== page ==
Probing plasma phenomena across our solar system
Solid, liquid, gas… and plasma. The fourth state of matter, which comprises 99% of the material in the universe, is like a gas, composed of individual particles. But there’s an important difference: the particles in space plasmas are charged. In space plasmas particle collisions are rare, so they move primarily under the influence of electromagnetic forces.
Because plasmas in near-Earth space can hamper modern technologies, it’s crucial for our society to understand the processes occurring within them. LASP researchers combine ground- and spacecraft-based observations with cutting-edge simulations to understand fundamental plasma physics as well as how energy moves between plasmas in our solar system—for example, how material ejected from the Sun interacts with Earth’s magnetosphere.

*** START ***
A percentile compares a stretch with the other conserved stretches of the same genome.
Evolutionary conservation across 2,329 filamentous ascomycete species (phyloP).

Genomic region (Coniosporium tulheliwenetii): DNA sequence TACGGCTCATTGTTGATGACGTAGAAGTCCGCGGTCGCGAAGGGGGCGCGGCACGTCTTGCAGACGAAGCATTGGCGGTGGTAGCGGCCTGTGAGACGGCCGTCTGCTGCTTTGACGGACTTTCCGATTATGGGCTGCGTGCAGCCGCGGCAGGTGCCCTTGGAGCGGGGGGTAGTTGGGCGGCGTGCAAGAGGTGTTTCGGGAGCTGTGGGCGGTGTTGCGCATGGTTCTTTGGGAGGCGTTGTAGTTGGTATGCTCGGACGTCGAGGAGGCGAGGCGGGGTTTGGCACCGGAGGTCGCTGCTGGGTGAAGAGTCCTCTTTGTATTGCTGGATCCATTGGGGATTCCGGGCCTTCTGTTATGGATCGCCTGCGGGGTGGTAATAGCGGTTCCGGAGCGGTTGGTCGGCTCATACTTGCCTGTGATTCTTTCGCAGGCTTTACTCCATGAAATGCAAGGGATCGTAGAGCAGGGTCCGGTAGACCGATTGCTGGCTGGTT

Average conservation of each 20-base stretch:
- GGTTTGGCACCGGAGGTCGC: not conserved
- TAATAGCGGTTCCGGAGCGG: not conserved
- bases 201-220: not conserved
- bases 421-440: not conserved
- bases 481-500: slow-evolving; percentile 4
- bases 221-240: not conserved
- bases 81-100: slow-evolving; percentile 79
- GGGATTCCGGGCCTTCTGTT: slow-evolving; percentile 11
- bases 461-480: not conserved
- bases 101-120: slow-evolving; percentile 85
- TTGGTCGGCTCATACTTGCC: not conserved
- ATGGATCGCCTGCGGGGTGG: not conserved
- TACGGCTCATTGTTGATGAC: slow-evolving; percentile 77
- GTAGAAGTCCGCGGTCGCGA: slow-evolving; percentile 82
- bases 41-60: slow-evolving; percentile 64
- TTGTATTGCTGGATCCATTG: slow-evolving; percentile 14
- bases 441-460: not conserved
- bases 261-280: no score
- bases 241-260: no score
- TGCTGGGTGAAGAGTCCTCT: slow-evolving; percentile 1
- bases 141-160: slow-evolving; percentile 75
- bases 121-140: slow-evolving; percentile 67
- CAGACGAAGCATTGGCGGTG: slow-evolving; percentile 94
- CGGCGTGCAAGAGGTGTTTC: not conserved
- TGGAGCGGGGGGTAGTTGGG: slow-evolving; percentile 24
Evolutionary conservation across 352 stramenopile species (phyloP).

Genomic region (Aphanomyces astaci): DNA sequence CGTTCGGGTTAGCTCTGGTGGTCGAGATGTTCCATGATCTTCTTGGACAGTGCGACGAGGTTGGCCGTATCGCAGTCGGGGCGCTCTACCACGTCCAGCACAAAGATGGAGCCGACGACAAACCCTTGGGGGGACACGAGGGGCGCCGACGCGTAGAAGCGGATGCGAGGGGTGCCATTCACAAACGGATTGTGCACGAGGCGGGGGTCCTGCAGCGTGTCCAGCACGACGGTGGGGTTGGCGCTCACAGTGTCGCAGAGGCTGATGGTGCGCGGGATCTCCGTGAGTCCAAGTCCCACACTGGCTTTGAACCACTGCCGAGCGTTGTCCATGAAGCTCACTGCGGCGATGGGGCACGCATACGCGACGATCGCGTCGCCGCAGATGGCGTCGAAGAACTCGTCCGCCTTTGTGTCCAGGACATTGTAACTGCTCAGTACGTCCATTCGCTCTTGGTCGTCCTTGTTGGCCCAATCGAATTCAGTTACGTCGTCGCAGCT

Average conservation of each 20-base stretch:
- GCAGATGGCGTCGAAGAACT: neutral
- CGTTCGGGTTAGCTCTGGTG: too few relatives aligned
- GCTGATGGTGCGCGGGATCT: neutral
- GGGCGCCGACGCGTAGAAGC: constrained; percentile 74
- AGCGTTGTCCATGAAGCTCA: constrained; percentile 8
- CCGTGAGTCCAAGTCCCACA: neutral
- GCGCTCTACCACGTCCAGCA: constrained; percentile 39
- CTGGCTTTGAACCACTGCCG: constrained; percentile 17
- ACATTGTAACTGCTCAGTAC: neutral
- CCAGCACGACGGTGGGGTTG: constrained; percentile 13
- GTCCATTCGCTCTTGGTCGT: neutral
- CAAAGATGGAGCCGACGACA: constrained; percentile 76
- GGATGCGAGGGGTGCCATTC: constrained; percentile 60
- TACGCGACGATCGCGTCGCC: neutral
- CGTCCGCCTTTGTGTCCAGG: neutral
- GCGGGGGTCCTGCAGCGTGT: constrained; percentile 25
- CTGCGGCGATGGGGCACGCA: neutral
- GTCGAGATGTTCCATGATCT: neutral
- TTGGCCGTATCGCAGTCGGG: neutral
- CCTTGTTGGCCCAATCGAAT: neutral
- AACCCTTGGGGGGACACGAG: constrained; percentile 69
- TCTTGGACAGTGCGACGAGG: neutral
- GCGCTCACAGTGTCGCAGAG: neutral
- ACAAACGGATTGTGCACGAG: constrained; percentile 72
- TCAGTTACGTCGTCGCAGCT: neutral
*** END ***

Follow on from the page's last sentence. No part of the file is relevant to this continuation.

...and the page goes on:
LASP is also at the forefront of mission and instrument design to obtain the data necessary to further our understanding of space plasmas and its societal implications. We were recently selected to build AETHER, a probe that will make crucial measurements of electron temperature and density of near-Earth plasma, for NASA’s upcoming Geospace Dynamics Constellation mission, and are co-developing SunCET, a CubeSat that will examine how massive solar explosions accelerate.
Other ongoing space physics research includes:
- Elucidating the physical processes that create the aurora and STEVE
- Studying the origins and dynamics of the Van Allen radiation belts
- Understanding the interactions between solar-wind plasma and magnetic obstacles, such as the magnetospheres of Earth and Mercury
- Evaluating the interactions of the solar wind with weakly or non-magnetic objects like Mars and the Moon
- Examining the transport and conversion of energy in space plasmas
- Probing the evolution and origin of the solar wind over time and space